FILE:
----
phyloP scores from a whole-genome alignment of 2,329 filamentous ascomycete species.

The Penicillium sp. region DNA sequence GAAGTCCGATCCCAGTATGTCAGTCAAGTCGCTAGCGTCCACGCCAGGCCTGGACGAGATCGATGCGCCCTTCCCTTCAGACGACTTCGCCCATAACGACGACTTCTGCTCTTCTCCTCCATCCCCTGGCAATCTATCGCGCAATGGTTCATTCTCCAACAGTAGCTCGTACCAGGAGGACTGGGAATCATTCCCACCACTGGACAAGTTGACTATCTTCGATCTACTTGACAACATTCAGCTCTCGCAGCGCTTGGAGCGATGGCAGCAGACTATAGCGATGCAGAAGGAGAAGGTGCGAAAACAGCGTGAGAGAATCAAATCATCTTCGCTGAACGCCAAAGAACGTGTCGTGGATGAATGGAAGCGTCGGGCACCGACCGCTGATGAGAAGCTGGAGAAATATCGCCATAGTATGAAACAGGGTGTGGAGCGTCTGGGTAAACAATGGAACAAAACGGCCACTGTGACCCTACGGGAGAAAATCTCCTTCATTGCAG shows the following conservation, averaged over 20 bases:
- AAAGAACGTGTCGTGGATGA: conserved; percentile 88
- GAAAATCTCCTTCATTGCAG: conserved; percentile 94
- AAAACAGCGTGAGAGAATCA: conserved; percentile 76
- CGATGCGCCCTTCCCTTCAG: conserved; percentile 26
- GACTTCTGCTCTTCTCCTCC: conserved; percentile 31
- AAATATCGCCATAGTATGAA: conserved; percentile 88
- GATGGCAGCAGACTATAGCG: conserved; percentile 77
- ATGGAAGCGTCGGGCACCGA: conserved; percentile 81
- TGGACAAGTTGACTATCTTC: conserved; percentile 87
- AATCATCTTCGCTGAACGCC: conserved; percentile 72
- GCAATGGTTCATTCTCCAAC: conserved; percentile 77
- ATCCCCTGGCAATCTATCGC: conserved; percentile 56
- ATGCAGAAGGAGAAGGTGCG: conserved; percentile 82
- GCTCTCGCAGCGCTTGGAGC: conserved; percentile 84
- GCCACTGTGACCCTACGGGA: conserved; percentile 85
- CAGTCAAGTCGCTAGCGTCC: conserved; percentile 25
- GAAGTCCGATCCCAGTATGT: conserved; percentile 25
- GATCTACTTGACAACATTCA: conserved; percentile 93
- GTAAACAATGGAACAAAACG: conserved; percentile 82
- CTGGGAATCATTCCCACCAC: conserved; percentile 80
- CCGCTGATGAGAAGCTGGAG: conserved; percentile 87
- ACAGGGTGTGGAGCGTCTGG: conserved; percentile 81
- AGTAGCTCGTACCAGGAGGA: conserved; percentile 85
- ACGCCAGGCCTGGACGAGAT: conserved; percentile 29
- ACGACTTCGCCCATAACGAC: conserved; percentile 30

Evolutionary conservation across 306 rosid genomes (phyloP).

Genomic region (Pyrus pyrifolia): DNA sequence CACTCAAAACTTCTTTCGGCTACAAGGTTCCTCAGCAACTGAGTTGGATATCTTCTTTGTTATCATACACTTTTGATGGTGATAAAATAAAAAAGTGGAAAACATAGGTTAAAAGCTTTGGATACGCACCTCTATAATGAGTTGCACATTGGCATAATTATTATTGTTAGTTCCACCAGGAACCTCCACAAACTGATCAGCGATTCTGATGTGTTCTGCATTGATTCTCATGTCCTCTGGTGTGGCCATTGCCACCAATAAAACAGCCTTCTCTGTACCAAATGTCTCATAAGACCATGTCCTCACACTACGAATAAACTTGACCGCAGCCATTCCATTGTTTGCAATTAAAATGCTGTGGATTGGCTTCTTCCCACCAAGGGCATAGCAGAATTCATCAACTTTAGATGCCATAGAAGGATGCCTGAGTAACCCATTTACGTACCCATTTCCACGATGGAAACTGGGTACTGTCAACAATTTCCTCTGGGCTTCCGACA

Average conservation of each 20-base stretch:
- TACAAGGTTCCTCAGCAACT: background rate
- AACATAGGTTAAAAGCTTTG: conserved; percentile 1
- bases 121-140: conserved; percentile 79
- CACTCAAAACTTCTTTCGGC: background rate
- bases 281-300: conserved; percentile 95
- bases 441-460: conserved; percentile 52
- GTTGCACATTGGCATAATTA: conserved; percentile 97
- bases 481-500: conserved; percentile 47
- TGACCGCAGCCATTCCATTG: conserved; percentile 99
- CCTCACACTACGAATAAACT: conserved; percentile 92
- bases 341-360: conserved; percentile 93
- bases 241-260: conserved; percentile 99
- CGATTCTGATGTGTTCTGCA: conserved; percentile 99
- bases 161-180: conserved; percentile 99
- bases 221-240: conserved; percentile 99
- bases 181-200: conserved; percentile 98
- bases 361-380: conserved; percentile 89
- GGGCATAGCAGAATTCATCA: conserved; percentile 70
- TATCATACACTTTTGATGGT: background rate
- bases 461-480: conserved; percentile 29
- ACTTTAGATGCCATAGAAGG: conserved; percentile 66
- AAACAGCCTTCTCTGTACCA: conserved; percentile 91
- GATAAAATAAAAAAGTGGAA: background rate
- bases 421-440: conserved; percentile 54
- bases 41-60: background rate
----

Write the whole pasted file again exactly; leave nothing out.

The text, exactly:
phyloP scores from a whole-genome alignment of 2,329 filamentous ascomycete species.

The Penicillium sp. region DNA sequence GAAGTCCGATCCCAGTATGTCAGTCAAGTCGCTAGCGTCCACGCCAGGCCTGGACGAGATCGATGCGCCCTTCCCTTCAGACGACTTCGCCCATAACGACGACTTCTGCTCTTCTCCTCCATCCCCTGGCAATCTATCGCGCAATGGTTCATTCTCCAACAGTAGCTCGTACCAGGAGGACTGGGAATCATTCCCACCACTGGACAAGTTGACTATCTTCGATCTACTTGACAACATTCAGCTCTCGCAGCGCTTGGAGCGATGGCAGCAGACTATAGCGATGCAGAAGGAGAAGGTGCGAAAACAGCGTGAGAGAATCAAATCATCTTCGCTGAACGCCAAAGAACGTGTCGTGGATGAATGGAAGCGTCGGGCACCGACCGCTGATGAGAAGCTGGAGAAATATCGCCATAGTATGAAACAGGGTGTGGAGCGTCTGGGTAAACAATGGAACAAAACGGCCACTGTGACCCTACGGGAGAAAATCTCCTTCATTGCAG shows the following conservation, averaged over 20 bases:
- AAAGAACGTGTCGTGGATGA: conserved; percentile 88
- GAAAATCTCCTTCATTGCAG: conserved; percentile 94
- AAAACAGCGTGAGAGAATCA: conserved; percentile 76
- CGATGCGCCCTTCCCTTCAG: conserved; percentile 26
- GACTTCTGCTCTTCTCCTCC: conserved; percentile 31
- AAATATCGCCATAGTATGAA: conserved; percentile 88
- GATGGCAGCAGACTATAGCG: conserved; percentile 77
- ATGGAAGCGTCGGGCACCGA: conserved; percentile 81
- TGGACAAGTTGACTATCTTC: conserved; percentile 87
- AATCATCTTCGCTGAACGCC: conserved; percentile 72
- GCAATGGTTCATTCTCCAAC: conserved; percentile 77
- ATCCCCTGGCAATCTATCGC: conserved; percentile 56
- ATGCAGAAGGAGAAGGTGCG: conserved; percentile 82
- GCTCTCGCAGCGCTTGGAGC: conserved; percentile 84
- GCCACTGTGACCCTACGGGA: conserved; percentile 85
- CAGTCAAGTCGCTAGCGTCC: conserved; percentile 25
- GAAGTCCGATCCCAGTATGT: conserved; percentile 25
- GATCTACTTGACAACATTCA: conserved; percentile 93
- GTAAACAATGGAACAAAACG: conserved; percentile 82
- CTGGGAATCATTCCCACCAC: conserved; percentile 80
- CCGCTGATGAGAAGCTGGAG: conserved; percentile 87
- ACAGGGTGTGGAGCGTCTGG: conserved; percentile 81
- AGTAGCTCGTACCAGGAGGA: conserved; percentile 85
- ACGCCAGGCCTGGACGAGAT: conserved; percentile 29
- ACGACTTCGCCCATAACGAC: conserved; percentile 30

Evolutionary conservation across 306 rosid genomes (phyloP).

Genomic region (Pyrus pyrifolia): DNA sequence CACTCAAAACTTCTTTCGGCTACAAGGTTCCTCAGCAACTGAGTTGGATATCTTCTTTGTTATCATACACTTTTGATGGTGATAAAATAAAAAAGTGGAAAACATAGGTTAAAAGCTTTGGATACGCACCTCTATAATGAGTTGCACATTGGCATAATTATTATTGTTAGTTCCACCAGGAACCTCCACAAACTGATCAGCGATTCTGATGTGTTCTGCATTGATTCTCATGTCCTCTGGTGTGGCCATTGCCACCAATAAAACAGCCTTCTCTGTACCAAATGTCTCATAAGACCATGTCCTCACACTACGAATAAACTTGACCGCAGCCATTCCATTGTTTGCAATTAAAATGCTGTGGATTGGCTTCTTCCCACCAAGGGCATAGCAGAATTCATCAACTTTAGATGCCATAGAAGGATGCCTGAGTAACCCATTTACGTACCCATTTCCACGATGGAAACTGGGTACTGTCAACAATTTCCTCTGGGCTTCCGACA

Average conservation of each 20-base stretch:
- TACAAGGTTCCTCAGCAACT: background rate
- AACATAGGTTAAAAGCTTTG: conserved; percentile 1
- bases 121-140: conserved; percentile 79
- CACTCAAAACTTCTTTCGGC: background rate
- bases 281-300: conserved; percentile 95
- bases 441-460: conserved; percentile 52
- GTTGCACATTGGCATAATTA: conserved; percentile 97
- bases 481-500: conserved; percentile 47
- TGACCGCAGCCATTCCATTG: conserved; percentile 99
- CCTCACACTACGAATAAACT: conserved; percentile 92
- bases 341-360: conserved; percentile 93
- bases 241-260: conserved; percentile 99
- CGATTCTGATGTGTTCTGCA: conserved; percentile 99
- bases 161-180: conserved; percentile 99
- bases 221-240: conserved; percentile 99
- bases 181-200: conserved; percentile 98
- bases 361-380: conserved; percentile 89
- GGGCATAGCAGAATTCATCA: conserved; percentile 70
- TATCATACACTTTTGATGGT: background rate
- bases 461-480: conserved; percentile 29
- ACTTTAGATGCCATAGAAGG: conserved; percentile 66
- AAACAGCCTTCTCTGTACCA: conserved; percentile 91
- GATAAAATAAAAAAGTGGAA: background rate
- bases 421-440: conserved; percentile 54
- bases 41-60: background rate